Written by Susan Disston
Wednesday, 05 June 2013 00:00
Biblical Seminary’s doctor of ministry program is welcoming twenty-two students to campus in early June for Dr. Larry Anderson’s Leading Missional Communities course. Many of these students are halfway through their programs and are engaged in planning—and sometimes—implementing their applied research projects.
The planning process of the applied research project is key to its overall quality and its ability to provide insightful conclusions and recommendations to pastors and ministry leaders facing similar challenges. Sometimes these projects are so well planned and implemented that they are published. Recent DMin graduate, Paul Dunbar ’07, gave me his project in book form last week. Paul was the primary author of the book, along with co-author, Anthony Blair (PhD and DMin), president of Evangelical Seminary in Myerstown (Pennsylvania) who served as Paul’s project advisor.
Their book is Leading Missional Change: Move Your Congregation from Resistant to Re-Energized (Wipf and Stock, 2013). Through case studies from their ministries, other church leaders, and the New Testament, the authors engage the reasons why many congregations resist change and what forms the resistance takes. From there they discuss the role of trust/mistrust in any change process. They argue that an environment of trust must be nurtured within local congregations prior to and during the change process. When an environment of trust has been established, people may be more open to embrace missional change.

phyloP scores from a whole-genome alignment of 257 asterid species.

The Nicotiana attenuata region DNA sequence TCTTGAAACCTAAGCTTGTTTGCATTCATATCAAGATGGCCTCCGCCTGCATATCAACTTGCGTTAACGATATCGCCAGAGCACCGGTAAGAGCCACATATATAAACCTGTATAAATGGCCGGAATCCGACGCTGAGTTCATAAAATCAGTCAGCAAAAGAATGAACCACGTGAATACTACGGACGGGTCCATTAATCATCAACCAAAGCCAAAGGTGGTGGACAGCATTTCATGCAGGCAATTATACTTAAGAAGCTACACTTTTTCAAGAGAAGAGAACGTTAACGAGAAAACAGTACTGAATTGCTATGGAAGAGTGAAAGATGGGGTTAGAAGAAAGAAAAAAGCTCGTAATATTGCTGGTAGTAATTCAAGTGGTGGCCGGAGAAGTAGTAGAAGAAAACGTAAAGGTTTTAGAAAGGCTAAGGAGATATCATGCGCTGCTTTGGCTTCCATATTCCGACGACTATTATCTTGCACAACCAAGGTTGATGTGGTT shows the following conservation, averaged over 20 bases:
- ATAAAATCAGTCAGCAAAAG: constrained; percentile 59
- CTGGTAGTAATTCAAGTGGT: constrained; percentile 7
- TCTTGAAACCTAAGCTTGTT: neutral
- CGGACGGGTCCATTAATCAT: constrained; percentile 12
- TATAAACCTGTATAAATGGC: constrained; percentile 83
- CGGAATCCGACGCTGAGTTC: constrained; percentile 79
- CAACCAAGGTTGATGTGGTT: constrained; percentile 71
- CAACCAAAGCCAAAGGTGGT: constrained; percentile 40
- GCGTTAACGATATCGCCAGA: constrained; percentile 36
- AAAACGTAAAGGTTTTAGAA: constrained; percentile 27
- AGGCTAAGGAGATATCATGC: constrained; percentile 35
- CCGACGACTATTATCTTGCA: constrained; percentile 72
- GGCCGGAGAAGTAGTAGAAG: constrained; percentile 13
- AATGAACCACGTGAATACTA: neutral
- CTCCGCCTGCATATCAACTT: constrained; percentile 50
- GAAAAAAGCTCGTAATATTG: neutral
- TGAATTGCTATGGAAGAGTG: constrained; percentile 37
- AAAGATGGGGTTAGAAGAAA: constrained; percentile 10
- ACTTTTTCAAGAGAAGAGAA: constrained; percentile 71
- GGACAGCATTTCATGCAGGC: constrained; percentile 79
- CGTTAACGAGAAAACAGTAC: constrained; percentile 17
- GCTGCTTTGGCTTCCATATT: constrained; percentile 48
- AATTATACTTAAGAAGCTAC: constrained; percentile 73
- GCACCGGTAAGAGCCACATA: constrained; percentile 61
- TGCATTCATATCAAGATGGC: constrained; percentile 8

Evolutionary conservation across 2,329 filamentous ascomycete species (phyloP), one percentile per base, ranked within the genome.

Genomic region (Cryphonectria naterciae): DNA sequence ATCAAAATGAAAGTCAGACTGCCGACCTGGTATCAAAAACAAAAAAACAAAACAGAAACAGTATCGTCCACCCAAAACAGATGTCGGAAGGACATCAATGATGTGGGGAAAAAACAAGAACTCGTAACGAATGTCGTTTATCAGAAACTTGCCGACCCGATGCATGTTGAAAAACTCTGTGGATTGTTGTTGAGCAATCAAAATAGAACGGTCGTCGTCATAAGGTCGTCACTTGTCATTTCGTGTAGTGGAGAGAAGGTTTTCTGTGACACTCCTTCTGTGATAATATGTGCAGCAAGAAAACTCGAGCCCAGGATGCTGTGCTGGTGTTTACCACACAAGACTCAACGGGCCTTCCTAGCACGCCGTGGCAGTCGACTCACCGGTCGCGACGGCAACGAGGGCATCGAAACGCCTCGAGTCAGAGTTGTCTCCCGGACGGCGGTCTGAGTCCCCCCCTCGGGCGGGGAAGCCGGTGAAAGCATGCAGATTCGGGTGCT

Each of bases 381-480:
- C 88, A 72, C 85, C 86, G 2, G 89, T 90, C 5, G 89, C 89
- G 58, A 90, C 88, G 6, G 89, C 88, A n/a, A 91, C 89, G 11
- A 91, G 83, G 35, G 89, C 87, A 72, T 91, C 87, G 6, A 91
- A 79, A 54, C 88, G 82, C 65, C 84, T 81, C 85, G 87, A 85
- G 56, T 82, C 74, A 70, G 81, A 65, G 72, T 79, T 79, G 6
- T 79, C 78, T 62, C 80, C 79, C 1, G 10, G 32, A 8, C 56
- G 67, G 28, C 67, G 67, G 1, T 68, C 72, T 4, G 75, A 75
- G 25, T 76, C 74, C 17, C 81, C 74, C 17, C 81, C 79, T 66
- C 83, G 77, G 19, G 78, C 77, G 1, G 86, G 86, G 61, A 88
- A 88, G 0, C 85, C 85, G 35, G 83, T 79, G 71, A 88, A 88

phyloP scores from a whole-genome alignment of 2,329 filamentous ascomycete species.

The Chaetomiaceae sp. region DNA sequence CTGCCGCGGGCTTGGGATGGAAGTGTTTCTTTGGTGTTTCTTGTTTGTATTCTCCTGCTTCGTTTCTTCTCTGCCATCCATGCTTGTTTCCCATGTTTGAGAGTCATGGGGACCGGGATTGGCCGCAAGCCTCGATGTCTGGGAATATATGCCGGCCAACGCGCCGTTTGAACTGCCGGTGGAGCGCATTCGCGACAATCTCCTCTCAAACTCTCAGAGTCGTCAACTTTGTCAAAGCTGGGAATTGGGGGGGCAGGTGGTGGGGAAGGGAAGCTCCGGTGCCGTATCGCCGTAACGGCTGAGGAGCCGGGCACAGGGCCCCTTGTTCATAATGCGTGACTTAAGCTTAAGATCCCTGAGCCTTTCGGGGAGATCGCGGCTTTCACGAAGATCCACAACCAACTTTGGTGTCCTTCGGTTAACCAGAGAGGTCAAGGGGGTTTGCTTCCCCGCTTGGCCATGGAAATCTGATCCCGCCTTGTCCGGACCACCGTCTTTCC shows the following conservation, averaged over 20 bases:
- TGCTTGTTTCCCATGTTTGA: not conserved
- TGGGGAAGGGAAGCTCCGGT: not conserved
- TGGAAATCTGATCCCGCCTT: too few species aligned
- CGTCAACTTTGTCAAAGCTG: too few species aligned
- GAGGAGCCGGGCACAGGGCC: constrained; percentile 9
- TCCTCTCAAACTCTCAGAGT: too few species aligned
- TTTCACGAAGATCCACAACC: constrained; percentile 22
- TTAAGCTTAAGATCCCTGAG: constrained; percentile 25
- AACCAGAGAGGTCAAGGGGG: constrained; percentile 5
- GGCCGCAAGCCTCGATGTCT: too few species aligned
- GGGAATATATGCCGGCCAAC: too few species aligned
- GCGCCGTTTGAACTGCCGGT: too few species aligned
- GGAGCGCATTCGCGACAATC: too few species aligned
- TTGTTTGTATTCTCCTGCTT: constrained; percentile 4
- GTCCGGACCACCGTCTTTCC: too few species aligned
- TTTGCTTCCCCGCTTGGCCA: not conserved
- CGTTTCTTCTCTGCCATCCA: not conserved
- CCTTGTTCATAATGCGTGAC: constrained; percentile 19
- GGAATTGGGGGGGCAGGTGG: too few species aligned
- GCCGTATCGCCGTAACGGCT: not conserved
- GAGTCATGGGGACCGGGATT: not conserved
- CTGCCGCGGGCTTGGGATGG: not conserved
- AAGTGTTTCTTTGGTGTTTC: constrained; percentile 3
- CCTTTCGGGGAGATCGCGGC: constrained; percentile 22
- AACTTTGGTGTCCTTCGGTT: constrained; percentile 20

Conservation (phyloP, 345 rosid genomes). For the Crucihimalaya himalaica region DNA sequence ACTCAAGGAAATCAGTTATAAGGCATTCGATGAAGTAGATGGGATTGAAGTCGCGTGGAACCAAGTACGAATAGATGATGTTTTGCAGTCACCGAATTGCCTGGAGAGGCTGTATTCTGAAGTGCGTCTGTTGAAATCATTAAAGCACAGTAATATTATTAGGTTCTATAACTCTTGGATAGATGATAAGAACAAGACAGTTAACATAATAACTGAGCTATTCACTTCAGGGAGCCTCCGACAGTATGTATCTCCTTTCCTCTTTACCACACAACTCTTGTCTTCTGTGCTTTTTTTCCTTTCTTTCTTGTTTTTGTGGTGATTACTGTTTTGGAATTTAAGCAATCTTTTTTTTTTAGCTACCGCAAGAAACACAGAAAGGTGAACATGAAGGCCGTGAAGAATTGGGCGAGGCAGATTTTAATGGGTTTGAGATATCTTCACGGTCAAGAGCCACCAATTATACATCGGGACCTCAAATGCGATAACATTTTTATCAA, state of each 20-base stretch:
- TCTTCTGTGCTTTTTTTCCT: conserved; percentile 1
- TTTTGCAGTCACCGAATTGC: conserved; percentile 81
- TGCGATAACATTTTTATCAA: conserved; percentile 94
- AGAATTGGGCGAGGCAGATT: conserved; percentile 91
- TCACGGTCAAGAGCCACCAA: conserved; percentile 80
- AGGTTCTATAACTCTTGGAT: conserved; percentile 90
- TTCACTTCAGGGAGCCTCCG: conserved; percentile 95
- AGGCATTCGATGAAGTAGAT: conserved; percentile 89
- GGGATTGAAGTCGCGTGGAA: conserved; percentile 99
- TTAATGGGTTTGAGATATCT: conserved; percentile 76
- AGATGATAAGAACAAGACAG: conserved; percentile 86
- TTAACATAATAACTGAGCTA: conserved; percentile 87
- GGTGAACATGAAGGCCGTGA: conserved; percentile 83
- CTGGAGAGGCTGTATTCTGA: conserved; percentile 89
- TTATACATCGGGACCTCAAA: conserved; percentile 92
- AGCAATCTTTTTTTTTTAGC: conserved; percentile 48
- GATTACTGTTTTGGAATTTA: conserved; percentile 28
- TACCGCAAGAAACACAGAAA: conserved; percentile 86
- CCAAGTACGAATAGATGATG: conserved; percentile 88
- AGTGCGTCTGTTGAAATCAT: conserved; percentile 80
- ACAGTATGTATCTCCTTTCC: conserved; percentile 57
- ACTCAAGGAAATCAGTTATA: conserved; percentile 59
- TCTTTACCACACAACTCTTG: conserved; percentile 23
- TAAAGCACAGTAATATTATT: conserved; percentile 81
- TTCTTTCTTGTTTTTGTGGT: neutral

To explore the relationship between trust levels and readiness for change, Paul developed a Congregational Trust Survey. He used in the survey to discover if there were “any correlations between levels of trust and mistrust in a congregation and the growth patterns of those churches over the previous decade.” (p. 16) Thirty-one congregations across the United States participated in the study. The research confirmed a correlation: congregations with high levels of trust were less resistant to change.
The survey was designed so that church leaders could use it as one of several tools to assess trust levels in their congregations, and, by implication, their readiness for change. The authors discuss the behaviors that contribute to mistrust and provide guidance for church leaders who experience resistance from their congregations, even when people know that missional change is critical for the health of their church.
Church leaders are likely to find that this book challenges their leadership practices while giving them concrete ways to advance their leadership skills for missional change. The authors’ first-hand experience with pastoral leadership and change contribute to its authenticity and value for local church leaders. The photo above was taken at Paul’s church sometime after an important missional change was embraced by the congregation. I blogged about it here.
Susan Disston, DMin, is the assistant dean of curriculum and assessment at Biblical Seminary. http://www.biblical.edu/index.php/adjunct-faculty-theology